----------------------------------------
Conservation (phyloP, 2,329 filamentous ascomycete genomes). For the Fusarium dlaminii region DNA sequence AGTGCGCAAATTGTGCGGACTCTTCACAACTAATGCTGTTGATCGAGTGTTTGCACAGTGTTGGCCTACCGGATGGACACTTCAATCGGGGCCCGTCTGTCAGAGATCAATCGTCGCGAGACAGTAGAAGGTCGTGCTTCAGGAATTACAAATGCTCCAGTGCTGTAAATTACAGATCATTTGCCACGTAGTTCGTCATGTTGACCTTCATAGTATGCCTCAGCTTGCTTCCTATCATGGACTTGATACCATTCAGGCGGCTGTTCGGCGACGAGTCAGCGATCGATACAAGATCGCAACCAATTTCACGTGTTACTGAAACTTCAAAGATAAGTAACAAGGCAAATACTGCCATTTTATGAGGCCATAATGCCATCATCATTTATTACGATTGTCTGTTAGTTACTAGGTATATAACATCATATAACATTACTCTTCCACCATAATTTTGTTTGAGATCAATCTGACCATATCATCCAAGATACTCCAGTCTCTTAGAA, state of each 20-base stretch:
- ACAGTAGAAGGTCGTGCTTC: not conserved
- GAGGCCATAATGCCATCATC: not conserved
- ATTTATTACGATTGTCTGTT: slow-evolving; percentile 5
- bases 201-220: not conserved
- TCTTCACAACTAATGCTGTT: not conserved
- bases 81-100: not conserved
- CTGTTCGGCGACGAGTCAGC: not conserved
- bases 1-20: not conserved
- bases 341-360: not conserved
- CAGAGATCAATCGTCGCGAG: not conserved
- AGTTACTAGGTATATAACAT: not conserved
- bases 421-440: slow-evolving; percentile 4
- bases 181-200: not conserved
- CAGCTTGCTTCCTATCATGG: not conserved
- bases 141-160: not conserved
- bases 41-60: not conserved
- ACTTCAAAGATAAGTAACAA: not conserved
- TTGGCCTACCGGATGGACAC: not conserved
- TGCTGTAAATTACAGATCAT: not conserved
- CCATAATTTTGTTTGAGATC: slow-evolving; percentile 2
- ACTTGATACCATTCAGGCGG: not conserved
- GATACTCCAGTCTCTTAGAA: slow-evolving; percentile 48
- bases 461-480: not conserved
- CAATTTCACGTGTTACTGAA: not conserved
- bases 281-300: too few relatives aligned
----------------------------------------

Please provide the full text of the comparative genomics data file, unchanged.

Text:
Conservation (phyloP, 2,329 filamentous ascomycete genomes). For the Fusarium dlaminii region DNA sequence AGTGCGCAAATTGTGCGGACTCTTCACAACTAATGCTGTTGATCGAGTGTTTGCACAGTGTTGGCCTACCGGATGGACACTTCAATCGGGGCCCGTCTGTCAGAGATCAATCGTCGCGAGACAGTAGAAGGTCGTGCTTCAGGAATTACAAATGCTCCAGTGCTGTAAATTACAGATCATTTGCCACGTAGTTCGTCATGTTGACCTTCATAGTATGCCTCAGCTTGCTTCCTATCATGGACTTGATACCATTCAGGCGGCTGTTCGGCGACGAGTCAGCGATCGATACAAGATCGCAACCAATTTCACGTGTTACTGAAACTTCAAAGATAAGTAACAAGGCAAATACTGCCATTTTATGAGGCCATAATGCCATCATCATTTATTACGATTGTCTGTTAGTTACTAGGTATATAACATCATATAACATTACTCTTCCACCATAATTTTGTTTGAGATCAATCTGACCATATCATCCAAGATACTCCAGTCTCTTAGAA, state of each 20-base stretch:
- ACAGTAGAAGGTCGTGCTTC: not conserved
- GAGGCCATAATGCCATCATC: not conserved
- ATTTATTACGATTGTCTGTT: slow-evolving; percentile 5
- bases 201-220: not conserved
- TCTTCACAACTAATGCTGTT: not conserved
- bases 81-100: not conserved
- CTGTTCGGCGACGAGTCAGC: not conserved
- bases 1-20: not conserved
- bases 341-360: not conserved
- CAGAGATCAATCGTCGCGAG: not conserved
- AGTTACTAGGTATATAACAT: not conserved
- bases 421-440: slow-evolving; percentile 4
- bases 181-200: not conserved
- CAGCTTGCTTCCTATCATGG: not conserved
- bases 141-160: not conserved
- bases 41-60: not conserved
- ACTTCAAAGATAAGTAACAA: not conserved
- TTGGCCTACCGGATGGACAC: not conserved
- TGCTGTAAATTACAGATCAT: not conserved
- CCATAATTTTGTTTGAGATC: slow-evolving; percentile 2
- ACTTGATACCATTCAGGCGG: not conserved
- GATACTCCAGTCTCTTAGAA: slow-evolving; percentile 48
- bases 461-480: not conserved
- CAATTTCACGTGTTACTGAA: not conserved
- bases 281-300: too few relatives aligned